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Archie Comic Publications picks a film and TV writer for its top creative post to add maturity to the comic books.
The playwright Roberto Aguirre-Sacasa is adding a feather to his cap: chief creative officer of Archie Comic Publications. Aguirre-Sacasa, who has also written for film and television, will be working closely with the Archie team in Mamaroneck, New York, to figure out the best way to exploit the company’s characters in comics, of course, but also in other media.
“Educating the film and television community about Archie and its properties” is a big part of the job, said Aguirre-Sacasa, who is primarily based in Los Angeles. Besides Archie and the gang, there are Josie and her bandmates, the Red Circle line of superheroes, Sabrina the teenage witch and others.
Jon Goldwater, the publisher and co-chief executive of Archie, says he is determined to give his new creative officer the freedom to develop the characters. “My marching order, so to speak, is you have a blank canvas,” he said.
The men already have worked together. In 2013, the company published a four-part comic book story, drawn by Dan Parent, which featured the characters from Glee, a television series that Aguirre-Sacasa works on, meeting the gang from Riverdale. The first issue sold about 4,500 copies.
A much bigger success is Afterlife With Archie, a continuing series, illustrated by Francesco Francavilla, in which Archie’s hometown is overrun with zombies. Its first issue sold nearly 42,000 copies. “I don’t think any of us were prepared for the weird lightning-in-a-bottle response. Teenagers and horror: what a great combination,” said Aguirre-Sacasa, the writer for both series and a coming one, set in the 1960s, starring Sabrina.
Aguirre-Sacasa has a long history with comics and Archie, some of it bumpy. His 2003 play, Weird Comic Book Fantasy, was initially named Archie’s Weird Fantasy, and featured the main character struggling with coming out. Archie Comic Publications was uncomfortable with that depiction and threatened legal action. Times had changed considerably by 2010 when Archie introduced Kevin Keller, Riverdale’s first openly gay resident, to critical acclaim.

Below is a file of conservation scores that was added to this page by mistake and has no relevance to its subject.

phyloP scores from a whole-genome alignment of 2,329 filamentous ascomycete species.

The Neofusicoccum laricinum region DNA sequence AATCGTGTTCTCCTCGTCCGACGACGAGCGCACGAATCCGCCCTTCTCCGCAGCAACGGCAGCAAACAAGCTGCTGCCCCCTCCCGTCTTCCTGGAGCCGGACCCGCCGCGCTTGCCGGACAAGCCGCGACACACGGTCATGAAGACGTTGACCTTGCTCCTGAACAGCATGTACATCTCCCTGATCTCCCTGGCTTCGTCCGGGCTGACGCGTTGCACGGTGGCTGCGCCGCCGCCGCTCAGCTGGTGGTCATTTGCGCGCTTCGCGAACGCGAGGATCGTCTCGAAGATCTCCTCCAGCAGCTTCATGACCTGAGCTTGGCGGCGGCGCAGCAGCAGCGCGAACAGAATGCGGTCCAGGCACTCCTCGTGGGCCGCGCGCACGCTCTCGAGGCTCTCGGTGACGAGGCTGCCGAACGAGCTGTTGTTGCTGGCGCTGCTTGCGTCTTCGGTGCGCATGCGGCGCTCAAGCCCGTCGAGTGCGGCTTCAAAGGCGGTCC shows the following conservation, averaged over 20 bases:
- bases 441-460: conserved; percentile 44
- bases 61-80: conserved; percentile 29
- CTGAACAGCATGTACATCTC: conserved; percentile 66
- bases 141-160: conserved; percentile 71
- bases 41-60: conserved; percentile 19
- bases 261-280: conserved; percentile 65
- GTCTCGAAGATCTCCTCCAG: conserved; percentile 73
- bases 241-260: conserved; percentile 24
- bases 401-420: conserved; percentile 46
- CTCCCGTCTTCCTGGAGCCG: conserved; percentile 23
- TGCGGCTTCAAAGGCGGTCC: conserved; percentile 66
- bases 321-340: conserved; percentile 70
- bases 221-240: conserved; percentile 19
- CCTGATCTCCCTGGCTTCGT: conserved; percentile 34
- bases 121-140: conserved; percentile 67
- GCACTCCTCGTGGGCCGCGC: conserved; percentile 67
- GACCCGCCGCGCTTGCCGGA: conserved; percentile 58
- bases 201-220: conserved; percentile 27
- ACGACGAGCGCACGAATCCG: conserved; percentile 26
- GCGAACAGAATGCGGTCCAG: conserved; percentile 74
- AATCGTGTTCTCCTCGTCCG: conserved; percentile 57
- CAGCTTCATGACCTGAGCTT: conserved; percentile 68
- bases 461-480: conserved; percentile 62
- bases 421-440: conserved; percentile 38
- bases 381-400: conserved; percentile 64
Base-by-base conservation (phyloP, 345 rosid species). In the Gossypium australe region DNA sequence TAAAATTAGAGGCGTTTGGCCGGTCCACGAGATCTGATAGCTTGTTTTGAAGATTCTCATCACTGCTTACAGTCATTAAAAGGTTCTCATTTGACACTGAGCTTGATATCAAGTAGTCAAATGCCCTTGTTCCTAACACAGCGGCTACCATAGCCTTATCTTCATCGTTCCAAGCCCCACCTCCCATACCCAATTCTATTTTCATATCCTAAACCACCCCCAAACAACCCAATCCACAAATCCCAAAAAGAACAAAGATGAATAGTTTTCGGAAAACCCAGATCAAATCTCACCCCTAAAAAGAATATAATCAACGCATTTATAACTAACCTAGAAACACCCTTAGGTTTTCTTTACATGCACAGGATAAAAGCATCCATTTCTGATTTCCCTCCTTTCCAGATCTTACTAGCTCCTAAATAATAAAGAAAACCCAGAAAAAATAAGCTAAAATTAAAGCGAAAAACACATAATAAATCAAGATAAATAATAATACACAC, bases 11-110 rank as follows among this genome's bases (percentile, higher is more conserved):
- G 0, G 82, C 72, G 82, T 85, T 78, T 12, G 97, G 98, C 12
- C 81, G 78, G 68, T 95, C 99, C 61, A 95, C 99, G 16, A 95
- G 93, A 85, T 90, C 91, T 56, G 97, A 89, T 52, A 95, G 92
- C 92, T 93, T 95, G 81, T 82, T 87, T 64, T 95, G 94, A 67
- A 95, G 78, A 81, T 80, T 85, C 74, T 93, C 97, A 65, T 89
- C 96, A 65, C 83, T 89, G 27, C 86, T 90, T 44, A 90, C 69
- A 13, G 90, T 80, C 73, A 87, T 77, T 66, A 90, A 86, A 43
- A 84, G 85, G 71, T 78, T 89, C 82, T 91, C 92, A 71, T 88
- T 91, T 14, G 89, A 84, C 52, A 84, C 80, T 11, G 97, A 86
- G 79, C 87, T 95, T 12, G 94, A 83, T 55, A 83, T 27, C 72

The playwright has also worked for Marvel Entertainment, including a series starring the Fantastic Four and Spider-Man, as well as an adaptation of Stephen King’s The Stand.
Aguirre-Sacasa says he is particularly proud of Afterlife With Archie, a boldly dark and violent tale aimed at more mature readers. The series has also hinted at an affair between Ginger Lopez and Nancy Woods and an incestuous relationship between the siblings Cheryl and Jason Blossom.
While Aguirre-Sacasa is writing several series, that will not always be the case. Part of his responsibility is to match the characters to the right writing and artistic talent. To develop The Black Hood and Hangman, he wants to find the best superhero or crime writers and artists for the job.
Sometimes, opportunities will present themselves. That was the case when, in November, Lena Dunham, the creator and star of the HBO series Girls, expressed her love of Archie during a conversation with filmmaker J J Abrams and novelist Doug Dorst in New York. Dunham said she owned the first Archie comic and remarked, “You really haven’t lived till you’ve been to an Archie convention.”
The information went from stage, to audience, to text (a friend sent the line to Goldwater’s son), to Archie’s publisher, to its new chief creative director, who is friends with Dunham. “As his first initiative, Roberto really brought together the whole Lena project,” Goldwater said.
“It has so much cultural significance but also so much personal significance, and to get to play with these beloved characters is a wild creative opportunity,” Dunham said in a statement.